The Reish is the Hebrew R. "Ah!" you must say "This looks pretty easy and dandy". Wrong again!. Let us examine it in comparison to other Rs that we know.
American R: Very deep, rolling and give you an omnipotent feeling. To be used in phrases such as: "I am an AmeRican citizen. I know my rights!". Notice how big and strong the R is.
French R: Sounds like the American versions only got stuck somewhere in the middle, incidentally sounding like a whiney and a bit annoying sound. To be used in phrases such as: "Did you see my FRoglegs?"
The Hebrew R would be somewhere in between those two, and as always, shoving a cactus down your throat would improve your pronunciation greatly. To be used in phrases like: Ra`ita et ha'rabi ha'ze? ראית את הרבי הזה? (did you see that rabbi?)
This is the Shin, you may be thinking to yourselves "Well, I can't expect it to get easier now, I might as well give up". And you're right, it doesn't, and killing yourself is your only practical option, but just in case you don't know when to quit, I'll explain anyway.
The Shin takes 2 forms, the "Sss" form and the "Sh" form, the "Sss" form is already covered by the Samech, but the word Redundant didn't exist when Hebrew was formed and we have 2 letters with the same sound, and you'll never know when it'll appear in a word, there will always be some sort of doubt whether you've succeeded in learning the language or you're making a horrible mistake that will haunt you for years to come.
On the other hand we have the "Sh" sound, when pronouncing it you're pronouncing a Shin Shoreket or שין שורקת, the correct way to pronounce a Shin Shoreket is to shush until you run out of oxygen and pass out, at which point you can pronounce the rest of the word, or rather not.
Some nations of the world can handle it better than others. Let's take a look shall we?
|Native English Speakers||
Let's be frank, they can't even pronounce their own language clearly.
One last thing you should be aware of is that the forefathers of the Hebrews were quite horny, whilst the Hebrew foremothers were quite frigid, they have decided to embed their unquenched hunger. Hence the following letter was created.
ZAYIN is an innocent looking letter, almost like a little T. Alas, this wicked letter is primarily the equivalent of Z - but it is much more than that. Zayin is also the Hebrew word for Penis, Dick, One Eyed Willy, Blind Monk or whatever the hell you want to call it. In a peculiar turn of events, Zayin also means "A weapon", this only serves to prove that the ancient Hebrews were more than wise.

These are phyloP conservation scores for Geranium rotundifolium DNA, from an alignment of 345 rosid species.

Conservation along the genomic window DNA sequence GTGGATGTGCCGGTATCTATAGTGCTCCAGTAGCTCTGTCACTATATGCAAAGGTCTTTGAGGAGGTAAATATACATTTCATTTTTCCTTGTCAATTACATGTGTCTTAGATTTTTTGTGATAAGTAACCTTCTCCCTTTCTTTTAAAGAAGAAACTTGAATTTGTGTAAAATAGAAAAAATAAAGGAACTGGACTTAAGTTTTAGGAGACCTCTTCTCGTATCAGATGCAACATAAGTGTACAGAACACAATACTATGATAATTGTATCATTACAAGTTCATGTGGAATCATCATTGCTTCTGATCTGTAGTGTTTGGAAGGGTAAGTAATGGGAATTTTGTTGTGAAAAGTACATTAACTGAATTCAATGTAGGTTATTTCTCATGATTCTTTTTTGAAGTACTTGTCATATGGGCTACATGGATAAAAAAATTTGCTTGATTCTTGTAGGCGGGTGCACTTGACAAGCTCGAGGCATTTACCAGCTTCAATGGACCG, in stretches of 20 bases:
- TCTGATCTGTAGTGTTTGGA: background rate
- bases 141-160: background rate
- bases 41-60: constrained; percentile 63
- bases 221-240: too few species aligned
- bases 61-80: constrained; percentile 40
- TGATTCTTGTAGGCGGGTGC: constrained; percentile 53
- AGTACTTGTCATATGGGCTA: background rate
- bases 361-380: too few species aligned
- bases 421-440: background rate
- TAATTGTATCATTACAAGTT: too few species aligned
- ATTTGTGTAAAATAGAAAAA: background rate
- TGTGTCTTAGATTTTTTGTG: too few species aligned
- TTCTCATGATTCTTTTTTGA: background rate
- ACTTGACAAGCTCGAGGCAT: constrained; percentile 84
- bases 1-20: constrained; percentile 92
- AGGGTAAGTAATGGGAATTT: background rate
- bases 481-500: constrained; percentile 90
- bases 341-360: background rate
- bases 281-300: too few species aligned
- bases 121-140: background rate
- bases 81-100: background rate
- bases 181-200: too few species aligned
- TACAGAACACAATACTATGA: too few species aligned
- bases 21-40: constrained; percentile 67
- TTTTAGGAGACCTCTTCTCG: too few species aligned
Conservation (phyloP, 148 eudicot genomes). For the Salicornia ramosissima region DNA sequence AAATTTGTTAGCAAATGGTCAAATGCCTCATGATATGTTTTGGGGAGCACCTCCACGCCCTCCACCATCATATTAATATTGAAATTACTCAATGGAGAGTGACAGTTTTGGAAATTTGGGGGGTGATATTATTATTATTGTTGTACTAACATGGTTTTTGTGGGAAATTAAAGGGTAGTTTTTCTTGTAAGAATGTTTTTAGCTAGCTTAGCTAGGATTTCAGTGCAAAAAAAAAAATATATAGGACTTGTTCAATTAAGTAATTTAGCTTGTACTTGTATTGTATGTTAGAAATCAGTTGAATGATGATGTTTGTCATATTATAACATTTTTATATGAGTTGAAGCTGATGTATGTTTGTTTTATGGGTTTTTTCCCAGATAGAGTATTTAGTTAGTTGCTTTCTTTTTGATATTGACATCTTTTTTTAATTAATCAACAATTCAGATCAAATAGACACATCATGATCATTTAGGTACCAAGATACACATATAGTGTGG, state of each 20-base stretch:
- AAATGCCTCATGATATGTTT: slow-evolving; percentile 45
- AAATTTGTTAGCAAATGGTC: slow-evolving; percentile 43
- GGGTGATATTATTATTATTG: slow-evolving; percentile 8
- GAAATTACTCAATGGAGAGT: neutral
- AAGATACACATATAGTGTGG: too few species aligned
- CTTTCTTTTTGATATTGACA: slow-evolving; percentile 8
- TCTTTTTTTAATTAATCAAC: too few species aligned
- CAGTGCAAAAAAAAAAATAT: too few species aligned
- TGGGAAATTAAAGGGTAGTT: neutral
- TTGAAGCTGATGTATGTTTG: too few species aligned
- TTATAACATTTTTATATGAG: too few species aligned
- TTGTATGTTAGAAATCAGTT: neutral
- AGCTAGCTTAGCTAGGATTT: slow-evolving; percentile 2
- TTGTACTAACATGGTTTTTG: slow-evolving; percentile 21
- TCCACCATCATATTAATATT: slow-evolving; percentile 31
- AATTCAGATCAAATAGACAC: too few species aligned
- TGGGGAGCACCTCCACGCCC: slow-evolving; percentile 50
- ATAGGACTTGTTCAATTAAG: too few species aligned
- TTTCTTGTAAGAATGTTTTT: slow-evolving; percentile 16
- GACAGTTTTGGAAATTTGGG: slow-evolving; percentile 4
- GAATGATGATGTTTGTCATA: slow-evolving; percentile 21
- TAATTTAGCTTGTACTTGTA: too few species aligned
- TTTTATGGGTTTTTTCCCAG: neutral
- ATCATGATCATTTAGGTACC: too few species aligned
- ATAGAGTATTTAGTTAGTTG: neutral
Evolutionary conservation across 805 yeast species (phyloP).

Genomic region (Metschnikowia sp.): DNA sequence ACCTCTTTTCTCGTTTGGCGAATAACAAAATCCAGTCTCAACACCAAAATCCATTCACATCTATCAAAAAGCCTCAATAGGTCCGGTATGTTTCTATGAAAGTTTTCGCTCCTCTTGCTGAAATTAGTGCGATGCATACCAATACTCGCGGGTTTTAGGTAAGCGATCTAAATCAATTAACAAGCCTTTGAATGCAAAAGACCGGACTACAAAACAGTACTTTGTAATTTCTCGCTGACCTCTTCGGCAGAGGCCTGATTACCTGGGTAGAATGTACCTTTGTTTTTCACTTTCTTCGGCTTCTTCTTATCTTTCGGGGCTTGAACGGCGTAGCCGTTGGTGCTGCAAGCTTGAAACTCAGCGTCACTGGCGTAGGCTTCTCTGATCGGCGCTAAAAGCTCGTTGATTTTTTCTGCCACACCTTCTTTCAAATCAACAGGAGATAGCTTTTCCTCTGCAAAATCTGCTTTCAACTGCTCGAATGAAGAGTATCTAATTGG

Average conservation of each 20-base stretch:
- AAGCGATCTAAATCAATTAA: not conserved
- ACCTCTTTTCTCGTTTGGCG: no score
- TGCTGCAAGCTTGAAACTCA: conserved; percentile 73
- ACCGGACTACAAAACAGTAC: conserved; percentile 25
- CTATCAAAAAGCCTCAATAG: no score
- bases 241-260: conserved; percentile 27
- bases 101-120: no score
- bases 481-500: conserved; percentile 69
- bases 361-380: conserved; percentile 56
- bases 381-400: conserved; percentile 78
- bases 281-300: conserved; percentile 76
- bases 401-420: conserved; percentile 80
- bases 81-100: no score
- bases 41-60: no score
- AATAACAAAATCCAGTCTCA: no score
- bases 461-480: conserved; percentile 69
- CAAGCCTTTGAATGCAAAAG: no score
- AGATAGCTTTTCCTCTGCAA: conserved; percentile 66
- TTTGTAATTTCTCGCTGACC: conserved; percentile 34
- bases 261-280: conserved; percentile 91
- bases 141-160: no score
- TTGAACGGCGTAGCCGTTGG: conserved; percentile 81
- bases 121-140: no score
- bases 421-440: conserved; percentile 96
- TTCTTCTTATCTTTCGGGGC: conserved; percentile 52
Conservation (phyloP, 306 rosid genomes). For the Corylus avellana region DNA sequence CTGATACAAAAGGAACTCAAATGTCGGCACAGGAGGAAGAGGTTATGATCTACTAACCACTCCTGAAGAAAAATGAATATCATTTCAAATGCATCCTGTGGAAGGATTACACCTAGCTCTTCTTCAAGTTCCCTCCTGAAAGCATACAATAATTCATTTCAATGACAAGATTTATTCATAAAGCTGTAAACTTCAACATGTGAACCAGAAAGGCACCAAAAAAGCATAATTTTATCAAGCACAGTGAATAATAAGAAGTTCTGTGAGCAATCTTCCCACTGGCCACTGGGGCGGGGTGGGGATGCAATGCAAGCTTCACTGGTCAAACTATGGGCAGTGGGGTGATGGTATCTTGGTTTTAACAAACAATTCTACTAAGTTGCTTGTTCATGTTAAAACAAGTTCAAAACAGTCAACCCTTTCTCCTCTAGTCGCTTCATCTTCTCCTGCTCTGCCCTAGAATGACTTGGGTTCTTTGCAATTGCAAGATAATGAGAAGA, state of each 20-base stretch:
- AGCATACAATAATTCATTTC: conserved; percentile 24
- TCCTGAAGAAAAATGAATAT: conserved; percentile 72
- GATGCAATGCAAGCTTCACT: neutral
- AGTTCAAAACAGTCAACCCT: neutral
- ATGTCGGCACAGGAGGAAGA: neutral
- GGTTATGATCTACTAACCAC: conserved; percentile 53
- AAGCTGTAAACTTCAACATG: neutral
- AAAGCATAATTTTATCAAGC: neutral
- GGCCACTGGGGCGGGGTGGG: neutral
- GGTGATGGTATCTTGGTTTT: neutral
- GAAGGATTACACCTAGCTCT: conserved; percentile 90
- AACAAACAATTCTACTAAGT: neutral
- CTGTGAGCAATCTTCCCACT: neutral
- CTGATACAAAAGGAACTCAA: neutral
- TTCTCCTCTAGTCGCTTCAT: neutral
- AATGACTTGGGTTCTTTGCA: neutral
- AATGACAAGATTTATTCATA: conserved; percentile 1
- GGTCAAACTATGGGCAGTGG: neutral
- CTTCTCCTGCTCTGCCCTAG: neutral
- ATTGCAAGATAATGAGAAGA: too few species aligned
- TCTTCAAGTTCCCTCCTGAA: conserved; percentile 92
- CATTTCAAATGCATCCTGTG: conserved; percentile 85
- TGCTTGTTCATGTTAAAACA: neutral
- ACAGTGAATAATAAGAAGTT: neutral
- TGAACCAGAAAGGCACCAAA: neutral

possible usage of the letter:
Problems With the Hebrew Language
|More Jewish stuff|
~ Novice Hebrew speaker on Hebrew
Novice Hebrew speakers must take under consideration some major problems embedded within the Hebrew alphabet. Let us discuss several of those problems:
Letters which look nearly the same
For some obscure reason several letters appear to be the same letter on a first glance. The best example of it is how the letter FINAL Mem
which is the equivalent of M looks pretty much like
Samech, which is the Hebrew S. For example, let's say you want to call your wife using a popular Hebrew affectionate slang - mammy םאמי and end up using the wrong letter thereby calling her Sammy - סאמי.
Embarrassing? True. But what you don't know is that you just use the letter ם with a form that fits only if it comes at the end of the word therefore not only calling your loved one Sammy, but also making an ass of yourself by making a very embarrassing spelling mistake.
Same letter different sounds
Another huge problem would be same letters that sound completely different under certain circumstances. For example, the letter KAF can be used as a K whilst it has the little dot within. However, lose the dot, and you have to shove something down your throat again and use the Chet sound. That is not all. Bet with a dot in it (בּ) should a B sound, and without a dot (ב) it should make a V sound. However, some books leave out the dot in the letter altogether, tricking you into thinking that the Bet should make a V sound when in reality, it should make a B sound. This may cause some problems, but not nearly as in the next article.